The Broken Spar Society
Once upon a time, way back when I first started sailing, an instructor assured me that dismastings were extremely rare occurrences. He estimated that the average sailor might experience or witness one maybe once in a lifetime.
Over the past few months, I’ve been wondering whether I’ve been jinxed. First, I was out sailing with Zorro when his boat’s mast crumpled to the deck. Not too much later, Zorro’s other boat, which he co-owns with Dino, suffered problems with the base of the mast. More recently, Mother and Dumbledore were at the J/24 regionals at Lake Tahoe, and they lost their mast. And now I learn that Sherry, over at Stay of Execution, has lost her mast as well.
The outcomes have been a bit different in each case. After much delay on the part of the insurance company, Zorro eventually got a check to pay for a new mast, a lovely stiff one from Down Under, which he has recently installed. The rigging that comes with a mast is apparently not always right, and it has taken him some time to get it all adjusted, but he now believes his boat to be a very fast boat. With Zorro’s other boat, the damage to the mast wasn’t total, so it got patched up with a sleeve that will hold it together for a few more years.
Mother and Dumbledore were able to borrow a mast to compete in the regatta, but they never had time to adjust the rigging right, so they finished poorly in the races. Their insurance doesn’t cover the mast, so their choices for replacement are more limited. However, call it luck or karma or Providence or whatever, they did have a backup available. One of New Mexico’s most venerable J/24 sailors has fallen seriously ill, and he has placed his boat up for sale on consignment with Dumbledore, who is a licensed dealer. Following an incident many years ago, Nemo made a point of having a spare mast on hand. So now Dumbledore is buying Nemo’s spare mast so Mother’s boat will have one for the Dillon Open Regatta.
Meanwhile, Sherry’s situation is still very much up in the air. She can’t afford to buy a new (or not-too-terribly-used) mast, and she isn’t sure whether the insurance will come up with sufficient funds to allow her to buy one. She has set up a fund for people to donate toward a purchase of a mast. I’ve recommended that she keep leaning on the insurance company – that worked for Zorro.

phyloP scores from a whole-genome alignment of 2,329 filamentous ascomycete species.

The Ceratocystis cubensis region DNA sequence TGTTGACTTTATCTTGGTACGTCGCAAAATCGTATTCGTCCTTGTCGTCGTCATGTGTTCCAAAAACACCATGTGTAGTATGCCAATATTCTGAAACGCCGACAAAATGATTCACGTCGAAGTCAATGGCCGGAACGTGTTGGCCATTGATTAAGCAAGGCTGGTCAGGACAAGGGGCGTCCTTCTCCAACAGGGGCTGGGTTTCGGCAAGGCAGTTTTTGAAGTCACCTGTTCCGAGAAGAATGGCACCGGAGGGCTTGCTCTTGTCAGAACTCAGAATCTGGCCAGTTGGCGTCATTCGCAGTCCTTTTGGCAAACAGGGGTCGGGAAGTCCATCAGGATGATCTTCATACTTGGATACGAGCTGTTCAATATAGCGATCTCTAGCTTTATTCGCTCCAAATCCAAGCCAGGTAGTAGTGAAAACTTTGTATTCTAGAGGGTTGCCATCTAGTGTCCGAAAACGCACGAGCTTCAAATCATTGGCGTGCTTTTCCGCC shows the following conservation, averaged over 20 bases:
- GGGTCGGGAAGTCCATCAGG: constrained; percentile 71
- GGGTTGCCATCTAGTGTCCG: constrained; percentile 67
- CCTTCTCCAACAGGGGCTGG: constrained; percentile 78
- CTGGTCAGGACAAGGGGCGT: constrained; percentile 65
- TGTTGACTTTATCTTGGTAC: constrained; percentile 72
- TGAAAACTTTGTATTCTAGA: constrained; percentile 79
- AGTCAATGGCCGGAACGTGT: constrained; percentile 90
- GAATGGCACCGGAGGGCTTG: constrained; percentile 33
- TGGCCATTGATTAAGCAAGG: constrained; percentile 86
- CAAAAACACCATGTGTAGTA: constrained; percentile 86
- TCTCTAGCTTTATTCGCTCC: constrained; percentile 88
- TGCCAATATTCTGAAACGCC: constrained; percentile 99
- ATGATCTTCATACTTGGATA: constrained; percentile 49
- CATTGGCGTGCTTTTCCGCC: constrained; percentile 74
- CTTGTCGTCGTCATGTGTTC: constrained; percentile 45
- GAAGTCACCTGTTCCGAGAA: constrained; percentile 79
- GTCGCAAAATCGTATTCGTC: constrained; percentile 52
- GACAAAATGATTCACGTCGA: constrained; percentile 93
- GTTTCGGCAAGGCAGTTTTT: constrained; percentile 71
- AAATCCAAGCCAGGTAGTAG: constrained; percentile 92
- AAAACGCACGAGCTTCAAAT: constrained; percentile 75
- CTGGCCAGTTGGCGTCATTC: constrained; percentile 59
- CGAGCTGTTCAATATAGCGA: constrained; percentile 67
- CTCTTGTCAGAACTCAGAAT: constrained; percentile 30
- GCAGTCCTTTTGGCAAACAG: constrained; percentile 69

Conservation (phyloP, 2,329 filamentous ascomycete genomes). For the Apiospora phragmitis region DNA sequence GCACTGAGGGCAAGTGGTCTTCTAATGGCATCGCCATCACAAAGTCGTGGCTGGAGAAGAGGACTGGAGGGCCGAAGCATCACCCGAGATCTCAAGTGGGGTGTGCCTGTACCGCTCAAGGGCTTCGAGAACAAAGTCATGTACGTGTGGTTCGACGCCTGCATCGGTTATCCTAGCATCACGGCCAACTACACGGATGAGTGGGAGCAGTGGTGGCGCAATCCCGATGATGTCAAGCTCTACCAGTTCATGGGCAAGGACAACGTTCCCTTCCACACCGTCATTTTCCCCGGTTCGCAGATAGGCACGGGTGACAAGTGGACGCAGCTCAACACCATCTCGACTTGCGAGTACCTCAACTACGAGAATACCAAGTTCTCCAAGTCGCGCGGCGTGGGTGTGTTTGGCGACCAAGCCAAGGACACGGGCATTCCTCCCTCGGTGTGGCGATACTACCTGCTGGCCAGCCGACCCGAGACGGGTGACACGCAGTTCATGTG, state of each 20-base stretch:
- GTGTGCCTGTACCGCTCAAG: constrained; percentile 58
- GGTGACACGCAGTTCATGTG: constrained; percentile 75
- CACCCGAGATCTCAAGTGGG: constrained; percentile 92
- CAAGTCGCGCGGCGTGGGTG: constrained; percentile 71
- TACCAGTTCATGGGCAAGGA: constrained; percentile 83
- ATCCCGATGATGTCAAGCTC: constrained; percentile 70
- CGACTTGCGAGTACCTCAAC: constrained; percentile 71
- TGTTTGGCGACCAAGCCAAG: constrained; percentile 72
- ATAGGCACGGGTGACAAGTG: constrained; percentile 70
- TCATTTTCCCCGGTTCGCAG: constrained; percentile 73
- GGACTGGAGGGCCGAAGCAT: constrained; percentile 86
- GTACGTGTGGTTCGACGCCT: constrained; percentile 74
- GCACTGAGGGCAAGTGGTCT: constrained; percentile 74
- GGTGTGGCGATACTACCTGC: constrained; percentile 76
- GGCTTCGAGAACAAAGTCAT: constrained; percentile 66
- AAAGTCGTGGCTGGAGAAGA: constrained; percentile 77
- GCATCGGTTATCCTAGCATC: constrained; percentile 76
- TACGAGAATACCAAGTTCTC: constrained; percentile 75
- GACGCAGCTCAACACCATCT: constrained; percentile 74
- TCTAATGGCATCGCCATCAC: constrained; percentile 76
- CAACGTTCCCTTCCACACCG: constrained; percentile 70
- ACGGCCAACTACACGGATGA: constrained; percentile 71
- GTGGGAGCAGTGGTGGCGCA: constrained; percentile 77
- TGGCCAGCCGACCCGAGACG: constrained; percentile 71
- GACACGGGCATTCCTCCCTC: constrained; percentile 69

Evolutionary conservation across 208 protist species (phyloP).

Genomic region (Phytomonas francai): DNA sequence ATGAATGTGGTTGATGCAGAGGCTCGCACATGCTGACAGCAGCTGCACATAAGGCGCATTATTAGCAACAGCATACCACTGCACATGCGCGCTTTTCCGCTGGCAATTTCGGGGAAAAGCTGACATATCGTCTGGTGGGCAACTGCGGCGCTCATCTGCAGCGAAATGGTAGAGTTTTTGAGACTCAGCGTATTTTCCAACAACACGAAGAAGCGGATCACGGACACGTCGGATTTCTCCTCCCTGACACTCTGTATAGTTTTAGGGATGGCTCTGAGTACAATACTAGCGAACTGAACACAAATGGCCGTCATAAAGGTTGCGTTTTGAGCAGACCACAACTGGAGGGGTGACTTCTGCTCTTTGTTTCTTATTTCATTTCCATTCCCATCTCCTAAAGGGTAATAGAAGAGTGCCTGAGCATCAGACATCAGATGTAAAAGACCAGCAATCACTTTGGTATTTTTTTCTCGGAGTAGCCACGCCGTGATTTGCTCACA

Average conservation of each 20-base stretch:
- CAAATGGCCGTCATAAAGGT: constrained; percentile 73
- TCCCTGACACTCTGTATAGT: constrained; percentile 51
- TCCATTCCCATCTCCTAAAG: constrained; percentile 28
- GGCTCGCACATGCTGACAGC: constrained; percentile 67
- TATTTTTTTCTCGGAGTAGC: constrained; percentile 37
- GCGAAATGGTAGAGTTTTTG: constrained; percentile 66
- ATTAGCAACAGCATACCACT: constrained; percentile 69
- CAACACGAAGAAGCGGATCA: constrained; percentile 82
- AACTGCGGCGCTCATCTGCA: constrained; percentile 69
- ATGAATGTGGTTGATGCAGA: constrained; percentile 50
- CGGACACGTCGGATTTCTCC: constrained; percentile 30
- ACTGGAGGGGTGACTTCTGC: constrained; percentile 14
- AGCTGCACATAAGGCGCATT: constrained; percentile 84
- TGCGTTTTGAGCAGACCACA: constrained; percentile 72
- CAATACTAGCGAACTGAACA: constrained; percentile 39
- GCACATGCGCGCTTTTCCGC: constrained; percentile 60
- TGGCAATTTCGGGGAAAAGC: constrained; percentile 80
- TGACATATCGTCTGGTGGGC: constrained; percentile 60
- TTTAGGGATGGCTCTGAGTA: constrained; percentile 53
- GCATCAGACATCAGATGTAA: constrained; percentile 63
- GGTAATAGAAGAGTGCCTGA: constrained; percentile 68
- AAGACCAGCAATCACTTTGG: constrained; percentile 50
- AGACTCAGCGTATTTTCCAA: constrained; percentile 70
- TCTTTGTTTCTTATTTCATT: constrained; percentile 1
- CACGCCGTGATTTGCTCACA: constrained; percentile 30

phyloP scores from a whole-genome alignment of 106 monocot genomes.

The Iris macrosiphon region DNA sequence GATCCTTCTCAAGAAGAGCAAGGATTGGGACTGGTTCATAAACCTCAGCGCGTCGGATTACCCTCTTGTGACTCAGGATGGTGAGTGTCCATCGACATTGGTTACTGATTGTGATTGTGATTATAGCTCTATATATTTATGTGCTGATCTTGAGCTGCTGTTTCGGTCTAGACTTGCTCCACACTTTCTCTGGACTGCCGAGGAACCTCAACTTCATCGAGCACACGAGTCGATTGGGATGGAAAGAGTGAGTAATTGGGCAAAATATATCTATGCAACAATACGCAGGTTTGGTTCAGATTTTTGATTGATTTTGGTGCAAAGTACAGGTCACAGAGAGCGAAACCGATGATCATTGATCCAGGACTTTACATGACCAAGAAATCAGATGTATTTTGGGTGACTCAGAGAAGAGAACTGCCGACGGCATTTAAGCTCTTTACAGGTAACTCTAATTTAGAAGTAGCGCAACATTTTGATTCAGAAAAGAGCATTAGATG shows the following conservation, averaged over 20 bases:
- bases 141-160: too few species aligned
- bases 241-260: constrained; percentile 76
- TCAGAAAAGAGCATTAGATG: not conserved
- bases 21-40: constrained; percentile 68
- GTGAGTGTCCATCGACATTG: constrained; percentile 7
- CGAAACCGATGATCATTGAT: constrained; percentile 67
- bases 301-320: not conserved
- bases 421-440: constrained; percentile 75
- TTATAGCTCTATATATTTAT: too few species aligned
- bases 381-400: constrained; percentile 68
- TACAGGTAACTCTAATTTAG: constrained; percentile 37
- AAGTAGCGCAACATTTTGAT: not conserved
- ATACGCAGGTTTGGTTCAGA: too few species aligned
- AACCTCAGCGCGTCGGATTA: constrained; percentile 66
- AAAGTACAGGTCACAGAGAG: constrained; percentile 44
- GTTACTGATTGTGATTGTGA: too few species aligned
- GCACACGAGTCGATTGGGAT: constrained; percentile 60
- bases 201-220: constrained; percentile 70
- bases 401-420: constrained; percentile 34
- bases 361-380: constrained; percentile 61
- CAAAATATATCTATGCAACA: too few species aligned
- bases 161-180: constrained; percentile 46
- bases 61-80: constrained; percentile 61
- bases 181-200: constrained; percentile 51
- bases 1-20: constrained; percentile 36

One of the things that all of these dismastings have in common is that the masts involved have been old, typically at least 30 years. My own boat, Black Magic, is more than 30 years old, but when I got it, the mast was relatively new. I imagine it had already gone through the time-related mast failure that now all of these others are experiencing. I’m guessing that with boats that are subjected to the stresses of racing, a mast won’t last forever. Based on my observations, I’d say that under those circumstances, any mast older than, say, 25 years, could be expected to fail.
One thought I have had: As Zorro works toward having an Etchells fleet in New Mexico, perhaps, as a fleet, we should keep a spare mast on hand. Yeah, that means we’d have to pay some hefty fleet dues, at least in the first place. But it also means that if somebody’s mast breaks, that person can get right back into sailing with the fleet. Then when the person’s insurance comes through, the fleet buys another spare mast.